At the 2018 Morningstar Investment Conference, David Herro of Oakmark argued that investors often overreact to macroeconomic news, not properly evaluating their impact on a company’s future cash flows, which can create opportunities for value investors like him. Nobel Laureate Robert Shiller made a similar argument that market prices are more volatile than they should be, based on changes in future dividends . That perspective is intuitive. But is it true? While the market probably doesn't always get prices right, a more careful look at historical earnings suggests that the volatility in stock prices is justified on average.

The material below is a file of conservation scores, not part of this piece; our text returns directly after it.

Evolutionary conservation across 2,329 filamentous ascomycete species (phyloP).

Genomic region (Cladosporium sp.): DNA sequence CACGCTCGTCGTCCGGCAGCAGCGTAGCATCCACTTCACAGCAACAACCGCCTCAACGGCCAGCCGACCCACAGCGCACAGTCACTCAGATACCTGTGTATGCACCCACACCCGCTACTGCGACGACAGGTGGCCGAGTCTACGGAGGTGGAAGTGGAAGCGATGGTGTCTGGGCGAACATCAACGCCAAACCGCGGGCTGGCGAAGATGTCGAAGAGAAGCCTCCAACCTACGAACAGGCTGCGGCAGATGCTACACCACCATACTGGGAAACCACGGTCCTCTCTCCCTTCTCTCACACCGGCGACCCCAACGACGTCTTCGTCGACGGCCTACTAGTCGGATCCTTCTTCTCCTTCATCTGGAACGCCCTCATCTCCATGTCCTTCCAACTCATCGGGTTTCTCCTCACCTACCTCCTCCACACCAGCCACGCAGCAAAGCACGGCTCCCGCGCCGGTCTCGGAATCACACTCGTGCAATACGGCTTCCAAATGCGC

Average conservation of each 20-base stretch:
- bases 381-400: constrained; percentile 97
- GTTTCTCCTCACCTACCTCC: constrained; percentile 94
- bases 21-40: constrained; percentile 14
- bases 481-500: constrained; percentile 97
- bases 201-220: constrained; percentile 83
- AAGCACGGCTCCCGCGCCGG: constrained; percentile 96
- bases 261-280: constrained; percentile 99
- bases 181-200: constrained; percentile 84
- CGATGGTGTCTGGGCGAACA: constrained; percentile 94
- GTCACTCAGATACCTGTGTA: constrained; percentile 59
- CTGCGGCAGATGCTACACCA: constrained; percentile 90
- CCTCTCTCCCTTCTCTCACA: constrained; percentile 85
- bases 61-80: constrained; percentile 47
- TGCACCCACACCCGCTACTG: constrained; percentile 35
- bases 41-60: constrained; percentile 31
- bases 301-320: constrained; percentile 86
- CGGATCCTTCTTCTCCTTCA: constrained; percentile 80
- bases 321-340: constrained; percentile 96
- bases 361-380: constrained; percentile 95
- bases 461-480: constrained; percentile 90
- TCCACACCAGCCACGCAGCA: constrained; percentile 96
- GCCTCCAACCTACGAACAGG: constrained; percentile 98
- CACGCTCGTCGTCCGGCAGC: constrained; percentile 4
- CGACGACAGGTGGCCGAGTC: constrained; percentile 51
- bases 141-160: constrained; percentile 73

A stock's intrinsic value is the present value of its future cash flows plus its current cash balance minus debt. These cash flows are risky because they represent the cash that is left over at each firm after all the bills are paid, including interest payments to bondholders, who get paid before equity investors. Given the large impact of cash flows on fundamental value, it might seem like stock prices should be roughly as volatile as their firms’ cash flows. But investors don’t know what those cash flows will be ahead of time and that uncertainty is a source of added volatility.